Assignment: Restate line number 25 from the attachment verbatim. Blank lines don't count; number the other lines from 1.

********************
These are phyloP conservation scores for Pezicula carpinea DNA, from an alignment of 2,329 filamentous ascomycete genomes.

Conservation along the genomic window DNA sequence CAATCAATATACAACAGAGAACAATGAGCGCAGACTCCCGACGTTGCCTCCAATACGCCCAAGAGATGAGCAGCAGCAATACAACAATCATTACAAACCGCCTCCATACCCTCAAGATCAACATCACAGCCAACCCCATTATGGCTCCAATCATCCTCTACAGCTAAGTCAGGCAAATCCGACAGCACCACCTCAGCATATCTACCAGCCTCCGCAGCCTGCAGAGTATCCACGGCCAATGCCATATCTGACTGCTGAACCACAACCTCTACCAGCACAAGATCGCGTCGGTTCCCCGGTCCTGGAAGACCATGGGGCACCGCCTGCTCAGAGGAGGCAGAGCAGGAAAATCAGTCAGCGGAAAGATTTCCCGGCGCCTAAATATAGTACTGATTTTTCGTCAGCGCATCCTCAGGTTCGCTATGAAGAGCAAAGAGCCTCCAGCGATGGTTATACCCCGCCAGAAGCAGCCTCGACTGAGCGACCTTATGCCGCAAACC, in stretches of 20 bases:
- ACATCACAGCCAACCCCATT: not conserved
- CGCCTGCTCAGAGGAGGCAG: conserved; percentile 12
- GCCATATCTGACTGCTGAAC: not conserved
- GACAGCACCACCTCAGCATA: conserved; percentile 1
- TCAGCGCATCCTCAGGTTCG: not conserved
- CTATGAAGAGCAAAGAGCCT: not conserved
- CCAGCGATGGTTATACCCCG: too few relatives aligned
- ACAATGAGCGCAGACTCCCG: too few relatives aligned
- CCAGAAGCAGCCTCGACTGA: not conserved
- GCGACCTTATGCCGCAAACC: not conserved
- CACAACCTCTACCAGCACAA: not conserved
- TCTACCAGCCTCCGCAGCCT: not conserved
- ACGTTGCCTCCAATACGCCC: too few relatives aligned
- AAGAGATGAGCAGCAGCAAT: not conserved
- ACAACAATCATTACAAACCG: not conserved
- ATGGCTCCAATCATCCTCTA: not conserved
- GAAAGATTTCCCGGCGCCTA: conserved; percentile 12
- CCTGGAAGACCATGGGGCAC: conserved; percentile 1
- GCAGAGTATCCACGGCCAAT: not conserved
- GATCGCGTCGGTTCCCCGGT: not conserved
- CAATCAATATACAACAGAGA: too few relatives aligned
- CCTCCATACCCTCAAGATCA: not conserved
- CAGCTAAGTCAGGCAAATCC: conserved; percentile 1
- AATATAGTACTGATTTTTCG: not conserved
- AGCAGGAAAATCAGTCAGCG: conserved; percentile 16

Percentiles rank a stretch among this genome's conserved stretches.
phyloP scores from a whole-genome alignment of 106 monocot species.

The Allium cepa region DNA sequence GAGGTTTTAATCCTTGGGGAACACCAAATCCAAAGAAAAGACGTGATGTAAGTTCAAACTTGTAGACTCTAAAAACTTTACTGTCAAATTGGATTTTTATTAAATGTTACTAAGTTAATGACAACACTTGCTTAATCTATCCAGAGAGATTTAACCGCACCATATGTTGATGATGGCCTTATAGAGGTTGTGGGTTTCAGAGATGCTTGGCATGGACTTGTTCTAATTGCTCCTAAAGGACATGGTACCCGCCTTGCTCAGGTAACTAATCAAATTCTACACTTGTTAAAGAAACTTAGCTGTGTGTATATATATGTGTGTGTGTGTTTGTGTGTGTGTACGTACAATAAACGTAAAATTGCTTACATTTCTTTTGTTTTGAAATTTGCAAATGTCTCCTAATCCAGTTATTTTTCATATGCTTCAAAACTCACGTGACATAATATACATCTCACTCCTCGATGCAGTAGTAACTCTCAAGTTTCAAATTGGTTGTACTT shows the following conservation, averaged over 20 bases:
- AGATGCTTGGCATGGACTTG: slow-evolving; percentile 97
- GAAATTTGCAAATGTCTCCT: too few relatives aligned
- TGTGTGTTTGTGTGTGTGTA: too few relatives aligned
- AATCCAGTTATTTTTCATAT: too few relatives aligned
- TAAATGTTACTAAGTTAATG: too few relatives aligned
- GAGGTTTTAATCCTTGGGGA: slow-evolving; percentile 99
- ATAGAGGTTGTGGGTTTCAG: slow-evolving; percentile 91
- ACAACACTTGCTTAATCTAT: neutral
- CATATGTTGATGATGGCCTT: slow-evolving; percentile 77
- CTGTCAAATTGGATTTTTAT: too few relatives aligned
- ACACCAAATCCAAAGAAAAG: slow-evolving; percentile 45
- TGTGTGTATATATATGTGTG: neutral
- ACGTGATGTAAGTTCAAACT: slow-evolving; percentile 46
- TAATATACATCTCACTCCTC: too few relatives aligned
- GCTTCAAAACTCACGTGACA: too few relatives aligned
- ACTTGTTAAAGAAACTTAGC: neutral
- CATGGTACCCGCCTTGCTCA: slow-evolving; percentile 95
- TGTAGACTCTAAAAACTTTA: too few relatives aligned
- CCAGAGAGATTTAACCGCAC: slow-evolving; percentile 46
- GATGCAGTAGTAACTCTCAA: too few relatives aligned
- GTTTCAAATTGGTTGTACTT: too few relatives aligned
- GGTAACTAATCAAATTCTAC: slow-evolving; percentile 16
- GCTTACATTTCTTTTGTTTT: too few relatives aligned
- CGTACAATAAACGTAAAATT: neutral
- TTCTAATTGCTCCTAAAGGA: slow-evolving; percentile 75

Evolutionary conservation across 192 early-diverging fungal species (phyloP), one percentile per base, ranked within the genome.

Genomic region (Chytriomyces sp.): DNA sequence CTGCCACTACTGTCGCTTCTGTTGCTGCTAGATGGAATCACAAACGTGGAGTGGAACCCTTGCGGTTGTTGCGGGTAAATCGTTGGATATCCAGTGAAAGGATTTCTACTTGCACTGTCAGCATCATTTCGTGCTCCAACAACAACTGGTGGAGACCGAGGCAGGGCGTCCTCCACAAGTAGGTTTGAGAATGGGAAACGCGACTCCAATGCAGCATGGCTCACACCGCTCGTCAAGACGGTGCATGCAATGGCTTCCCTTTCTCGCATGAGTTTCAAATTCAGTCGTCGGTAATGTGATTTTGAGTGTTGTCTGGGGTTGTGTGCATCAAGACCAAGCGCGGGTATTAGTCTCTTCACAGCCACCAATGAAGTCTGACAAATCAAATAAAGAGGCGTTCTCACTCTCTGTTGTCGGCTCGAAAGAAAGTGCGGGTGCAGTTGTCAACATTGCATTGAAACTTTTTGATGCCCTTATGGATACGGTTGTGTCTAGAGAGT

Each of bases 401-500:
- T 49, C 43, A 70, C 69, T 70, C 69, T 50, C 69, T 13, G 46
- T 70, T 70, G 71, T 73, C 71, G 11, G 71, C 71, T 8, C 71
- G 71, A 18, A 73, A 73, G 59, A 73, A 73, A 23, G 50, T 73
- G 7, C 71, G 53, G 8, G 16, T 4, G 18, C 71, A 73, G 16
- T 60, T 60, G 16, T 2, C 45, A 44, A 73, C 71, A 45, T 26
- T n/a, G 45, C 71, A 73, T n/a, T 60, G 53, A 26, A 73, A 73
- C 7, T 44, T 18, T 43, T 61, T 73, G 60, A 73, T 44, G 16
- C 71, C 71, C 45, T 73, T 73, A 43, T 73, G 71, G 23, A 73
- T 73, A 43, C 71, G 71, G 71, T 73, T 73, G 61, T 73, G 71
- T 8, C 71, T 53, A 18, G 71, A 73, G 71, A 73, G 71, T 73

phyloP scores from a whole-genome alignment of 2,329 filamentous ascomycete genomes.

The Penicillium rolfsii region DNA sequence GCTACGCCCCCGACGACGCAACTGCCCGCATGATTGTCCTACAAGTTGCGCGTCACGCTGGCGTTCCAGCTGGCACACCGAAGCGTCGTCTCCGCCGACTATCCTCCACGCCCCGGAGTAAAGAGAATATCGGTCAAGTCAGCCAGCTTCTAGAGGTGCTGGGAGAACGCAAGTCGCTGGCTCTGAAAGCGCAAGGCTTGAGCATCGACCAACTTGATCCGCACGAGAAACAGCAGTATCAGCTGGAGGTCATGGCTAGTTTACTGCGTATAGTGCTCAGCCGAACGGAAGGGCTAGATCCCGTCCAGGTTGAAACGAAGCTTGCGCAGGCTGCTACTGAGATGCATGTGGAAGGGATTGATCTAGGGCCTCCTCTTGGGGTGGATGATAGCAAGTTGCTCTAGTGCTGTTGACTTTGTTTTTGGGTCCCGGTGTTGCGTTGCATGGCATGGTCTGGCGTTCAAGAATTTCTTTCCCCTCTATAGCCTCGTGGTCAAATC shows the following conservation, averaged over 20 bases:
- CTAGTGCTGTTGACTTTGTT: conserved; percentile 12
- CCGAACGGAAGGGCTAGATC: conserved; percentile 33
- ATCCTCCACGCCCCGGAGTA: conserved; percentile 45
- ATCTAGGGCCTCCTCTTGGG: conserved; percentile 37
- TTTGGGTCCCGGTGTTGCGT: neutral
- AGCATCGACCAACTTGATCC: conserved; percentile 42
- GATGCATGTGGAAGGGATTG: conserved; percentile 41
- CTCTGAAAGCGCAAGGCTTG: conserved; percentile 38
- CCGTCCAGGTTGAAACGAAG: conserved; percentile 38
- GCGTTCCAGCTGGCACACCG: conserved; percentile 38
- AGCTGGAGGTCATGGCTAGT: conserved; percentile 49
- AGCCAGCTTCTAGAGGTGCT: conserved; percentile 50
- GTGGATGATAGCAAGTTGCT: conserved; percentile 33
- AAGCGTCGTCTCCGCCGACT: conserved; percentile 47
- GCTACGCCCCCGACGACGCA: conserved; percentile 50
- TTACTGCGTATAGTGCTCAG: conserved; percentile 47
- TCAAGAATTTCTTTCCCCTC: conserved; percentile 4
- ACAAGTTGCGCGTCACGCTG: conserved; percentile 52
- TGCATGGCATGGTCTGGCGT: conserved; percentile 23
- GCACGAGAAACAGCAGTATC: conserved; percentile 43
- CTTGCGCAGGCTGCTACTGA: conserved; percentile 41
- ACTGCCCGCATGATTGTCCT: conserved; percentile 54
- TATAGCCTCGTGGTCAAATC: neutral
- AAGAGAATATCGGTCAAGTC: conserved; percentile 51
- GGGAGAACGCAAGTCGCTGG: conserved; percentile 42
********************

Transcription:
- CAGCTAAGTCAGGCAAATCC: conserved; percentile 1